Much like the American Dream, the Writing Dream can be a bit tricky.
It begins somewhere before, during, or just after the first story, be it a short story, a blog, or a book. You realize it isn’t so hard after all (that first one seems like a mountain, the future like hills. It’s a misperception because they are all mountains but go with it for now). And you begin to dream.
A long time ago, I would have guessed that dream is to have J.K. Rowling’s sales, yet after talking with hundreds of writers, the dream goes all over the place. Some want to use writing to travel, others to burn their high school English teacher (figuratively, not literally).
However, like the American Dream, what you think is the goal may just be a weigh station, or even a lodestone that gets you moving so you can get to where you’re supposed to go.
After a while, once you perfect the craft of writing, things will pop up. Opportunity or distraction? Hard to know. William Goldman was happy being a novelist. He wrote half a doze books and then one got turned into a movie. Marathon Man, starring Dustin Hoffman and Sir Laurence Olivier, became his fork in the road. He just wanted to write novels, but the studios wanted him to write screenplays. So he did, and became one of the best at it. In fact, he worked on most Hollywood movies in the last 40 years doing rewriting, polishing, or mentoring of screenwriters before his death.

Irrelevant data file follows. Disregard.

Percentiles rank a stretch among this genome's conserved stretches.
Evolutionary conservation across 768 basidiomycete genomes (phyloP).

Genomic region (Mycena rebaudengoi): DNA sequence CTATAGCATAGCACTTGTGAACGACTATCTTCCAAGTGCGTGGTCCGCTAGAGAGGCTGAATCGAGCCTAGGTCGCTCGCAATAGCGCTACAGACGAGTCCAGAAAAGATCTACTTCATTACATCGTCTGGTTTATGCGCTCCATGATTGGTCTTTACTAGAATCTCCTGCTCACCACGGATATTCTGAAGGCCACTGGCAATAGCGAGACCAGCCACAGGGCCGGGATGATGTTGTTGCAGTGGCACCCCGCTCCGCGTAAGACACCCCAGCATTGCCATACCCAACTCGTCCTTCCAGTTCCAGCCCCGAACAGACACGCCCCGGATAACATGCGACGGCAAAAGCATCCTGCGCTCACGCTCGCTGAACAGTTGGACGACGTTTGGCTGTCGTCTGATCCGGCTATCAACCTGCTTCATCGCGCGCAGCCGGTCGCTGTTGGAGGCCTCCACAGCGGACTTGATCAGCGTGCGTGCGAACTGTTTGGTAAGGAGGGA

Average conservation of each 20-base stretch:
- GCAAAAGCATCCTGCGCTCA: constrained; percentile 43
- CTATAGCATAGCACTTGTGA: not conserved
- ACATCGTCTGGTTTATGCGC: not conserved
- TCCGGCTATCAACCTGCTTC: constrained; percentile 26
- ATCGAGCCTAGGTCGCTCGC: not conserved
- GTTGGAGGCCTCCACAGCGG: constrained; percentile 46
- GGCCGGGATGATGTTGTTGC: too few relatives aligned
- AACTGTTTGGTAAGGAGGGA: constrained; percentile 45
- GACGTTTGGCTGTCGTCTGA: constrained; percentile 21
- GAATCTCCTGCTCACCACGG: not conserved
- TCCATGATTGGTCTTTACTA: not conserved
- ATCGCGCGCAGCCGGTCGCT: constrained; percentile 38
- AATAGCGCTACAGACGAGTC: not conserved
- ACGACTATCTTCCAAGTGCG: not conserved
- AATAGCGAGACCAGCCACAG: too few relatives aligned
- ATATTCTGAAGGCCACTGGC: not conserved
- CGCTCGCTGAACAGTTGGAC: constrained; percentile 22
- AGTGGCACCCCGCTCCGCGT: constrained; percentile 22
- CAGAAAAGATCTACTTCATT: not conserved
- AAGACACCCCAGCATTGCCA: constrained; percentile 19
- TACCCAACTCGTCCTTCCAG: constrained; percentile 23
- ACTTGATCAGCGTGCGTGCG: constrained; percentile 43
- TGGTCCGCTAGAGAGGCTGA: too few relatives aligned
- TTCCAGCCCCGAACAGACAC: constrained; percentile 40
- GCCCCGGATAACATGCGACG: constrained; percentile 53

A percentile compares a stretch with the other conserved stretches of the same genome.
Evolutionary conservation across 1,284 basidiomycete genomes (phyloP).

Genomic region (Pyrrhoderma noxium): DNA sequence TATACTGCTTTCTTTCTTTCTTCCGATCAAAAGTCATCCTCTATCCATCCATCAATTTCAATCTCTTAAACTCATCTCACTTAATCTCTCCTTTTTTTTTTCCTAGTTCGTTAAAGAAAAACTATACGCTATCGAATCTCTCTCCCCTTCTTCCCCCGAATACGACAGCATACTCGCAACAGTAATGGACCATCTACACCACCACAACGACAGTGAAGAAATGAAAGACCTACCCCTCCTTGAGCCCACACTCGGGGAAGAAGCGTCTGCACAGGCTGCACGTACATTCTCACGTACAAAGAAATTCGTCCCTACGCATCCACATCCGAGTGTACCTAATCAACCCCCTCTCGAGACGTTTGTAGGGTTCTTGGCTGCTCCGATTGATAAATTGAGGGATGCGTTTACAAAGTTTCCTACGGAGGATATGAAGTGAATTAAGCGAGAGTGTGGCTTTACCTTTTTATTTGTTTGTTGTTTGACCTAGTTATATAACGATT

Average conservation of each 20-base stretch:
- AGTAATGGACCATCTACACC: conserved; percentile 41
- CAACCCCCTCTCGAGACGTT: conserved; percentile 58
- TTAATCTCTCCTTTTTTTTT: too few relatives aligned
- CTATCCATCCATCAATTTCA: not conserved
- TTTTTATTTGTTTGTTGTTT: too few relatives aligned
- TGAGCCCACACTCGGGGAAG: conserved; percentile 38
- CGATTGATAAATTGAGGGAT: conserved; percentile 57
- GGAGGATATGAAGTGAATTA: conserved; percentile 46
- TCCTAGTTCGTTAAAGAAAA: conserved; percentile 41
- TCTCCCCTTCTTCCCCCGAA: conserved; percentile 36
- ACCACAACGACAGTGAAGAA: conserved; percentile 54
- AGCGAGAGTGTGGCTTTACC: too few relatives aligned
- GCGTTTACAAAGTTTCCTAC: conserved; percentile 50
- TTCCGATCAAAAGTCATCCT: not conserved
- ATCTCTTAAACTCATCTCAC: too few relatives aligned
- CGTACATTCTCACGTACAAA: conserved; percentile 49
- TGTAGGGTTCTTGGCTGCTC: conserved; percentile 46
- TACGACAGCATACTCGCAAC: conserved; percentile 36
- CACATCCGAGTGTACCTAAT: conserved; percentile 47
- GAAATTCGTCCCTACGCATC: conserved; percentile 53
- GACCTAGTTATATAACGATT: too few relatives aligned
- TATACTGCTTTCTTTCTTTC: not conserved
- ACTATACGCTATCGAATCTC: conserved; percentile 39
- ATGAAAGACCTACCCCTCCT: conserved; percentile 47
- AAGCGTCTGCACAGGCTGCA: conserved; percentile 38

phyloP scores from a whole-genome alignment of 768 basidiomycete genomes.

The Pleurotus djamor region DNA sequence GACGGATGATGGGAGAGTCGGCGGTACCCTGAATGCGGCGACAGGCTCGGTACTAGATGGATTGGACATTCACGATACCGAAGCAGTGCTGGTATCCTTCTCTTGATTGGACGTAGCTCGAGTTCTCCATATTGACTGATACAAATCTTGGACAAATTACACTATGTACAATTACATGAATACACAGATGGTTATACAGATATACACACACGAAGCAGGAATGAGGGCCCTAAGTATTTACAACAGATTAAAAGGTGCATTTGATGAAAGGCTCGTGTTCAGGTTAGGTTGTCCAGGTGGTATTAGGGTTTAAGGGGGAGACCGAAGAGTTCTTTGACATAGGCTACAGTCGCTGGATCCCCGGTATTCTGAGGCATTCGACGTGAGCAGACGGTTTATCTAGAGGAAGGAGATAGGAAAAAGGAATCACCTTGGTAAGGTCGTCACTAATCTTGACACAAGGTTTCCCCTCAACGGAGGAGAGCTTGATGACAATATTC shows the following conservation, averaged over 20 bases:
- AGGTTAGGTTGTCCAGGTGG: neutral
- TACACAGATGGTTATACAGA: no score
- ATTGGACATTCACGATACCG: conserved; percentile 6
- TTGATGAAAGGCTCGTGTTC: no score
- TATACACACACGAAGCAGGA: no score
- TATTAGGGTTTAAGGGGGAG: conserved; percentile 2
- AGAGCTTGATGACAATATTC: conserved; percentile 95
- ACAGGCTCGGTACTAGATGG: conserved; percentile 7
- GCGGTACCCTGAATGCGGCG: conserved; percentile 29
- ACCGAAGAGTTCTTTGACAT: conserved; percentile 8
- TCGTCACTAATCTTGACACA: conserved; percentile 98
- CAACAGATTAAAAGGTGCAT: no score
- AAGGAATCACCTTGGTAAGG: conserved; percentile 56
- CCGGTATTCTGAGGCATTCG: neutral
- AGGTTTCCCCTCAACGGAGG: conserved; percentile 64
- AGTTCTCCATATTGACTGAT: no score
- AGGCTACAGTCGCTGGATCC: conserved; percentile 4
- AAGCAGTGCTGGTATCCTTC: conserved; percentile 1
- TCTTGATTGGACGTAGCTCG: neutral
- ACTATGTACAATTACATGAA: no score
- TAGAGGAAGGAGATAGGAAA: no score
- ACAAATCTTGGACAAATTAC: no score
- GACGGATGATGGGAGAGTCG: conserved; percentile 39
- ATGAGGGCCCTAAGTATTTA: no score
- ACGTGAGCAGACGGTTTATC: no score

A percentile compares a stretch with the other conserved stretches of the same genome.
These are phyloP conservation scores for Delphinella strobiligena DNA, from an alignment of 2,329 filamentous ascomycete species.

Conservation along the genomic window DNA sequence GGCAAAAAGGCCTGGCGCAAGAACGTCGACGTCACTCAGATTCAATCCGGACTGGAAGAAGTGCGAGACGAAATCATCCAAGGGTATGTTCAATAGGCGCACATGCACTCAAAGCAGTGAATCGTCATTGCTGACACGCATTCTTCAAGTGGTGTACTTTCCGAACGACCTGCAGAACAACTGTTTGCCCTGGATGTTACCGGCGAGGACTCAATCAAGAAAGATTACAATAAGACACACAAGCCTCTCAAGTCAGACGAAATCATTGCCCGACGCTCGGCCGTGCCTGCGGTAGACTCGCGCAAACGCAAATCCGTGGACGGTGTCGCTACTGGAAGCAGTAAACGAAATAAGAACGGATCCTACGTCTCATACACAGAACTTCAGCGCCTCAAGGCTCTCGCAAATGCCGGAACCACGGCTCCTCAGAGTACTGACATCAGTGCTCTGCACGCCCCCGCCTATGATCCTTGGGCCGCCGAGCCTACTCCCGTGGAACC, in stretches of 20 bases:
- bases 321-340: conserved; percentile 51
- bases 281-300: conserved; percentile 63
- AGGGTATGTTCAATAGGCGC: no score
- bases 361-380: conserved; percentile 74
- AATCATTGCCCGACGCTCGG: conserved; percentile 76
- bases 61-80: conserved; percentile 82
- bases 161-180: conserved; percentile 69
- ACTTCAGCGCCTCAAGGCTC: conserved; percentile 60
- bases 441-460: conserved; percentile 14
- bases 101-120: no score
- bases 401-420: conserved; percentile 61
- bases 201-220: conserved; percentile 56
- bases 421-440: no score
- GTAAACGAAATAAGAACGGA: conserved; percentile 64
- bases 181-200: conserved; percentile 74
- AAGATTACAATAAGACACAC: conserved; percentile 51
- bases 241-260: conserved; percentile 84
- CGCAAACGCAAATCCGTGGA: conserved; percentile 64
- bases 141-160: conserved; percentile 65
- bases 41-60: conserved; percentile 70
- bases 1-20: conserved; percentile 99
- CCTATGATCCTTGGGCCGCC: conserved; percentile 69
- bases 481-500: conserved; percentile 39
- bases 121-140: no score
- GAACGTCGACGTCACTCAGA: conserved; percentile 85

He said he wrote screenplays for money and novels to keep his sanity. Yet he wrote no more novels (too bad, because I love his novels). Was this a slap to his personal Writer’s Dream?
Not at all.
The better you get at writing, the more opportunities arise. Sometimes you have to say the second hardest word, “no.” Sometimes the number 1 hardest word, “yes.”
How do you tell the difference between what should be yes and what should be no?
Ask yourself a couple questions:
- Will this further my goal?
- Will this give me a new, brighter goal?
- Will this detract from my goal?
- Is this a worthy philanthropic task? Because sometimes you need to do right without reward. It’s just a truism of life.
It also helps to be honest about how focused you are on your
goal. If you say no to something, like writing Sunday School curriculum, for
example, because you need to focus on your book, but instead eat bon-bons and
watch TV, it’s time to honest with yourself. If you do, in fact, work on your
book, happily say “no.”
Say “yes” when you can see the next step beyond the request. Is it moving you where you want to go? Are you gaining skill or finding a new application for your writing? Sometimes a detour is helpful. And sometimes the other parts of your life need attention. Turning down PTA meetings to write misses how important your kids are.
Ultimately, keep building the skill to be desired. And don’t be surprised if a new path springs up. Determine what’s important to you. For Goldman, it was money. For you it may be something different.
Your Writer’s Dream can be edited, just like a story.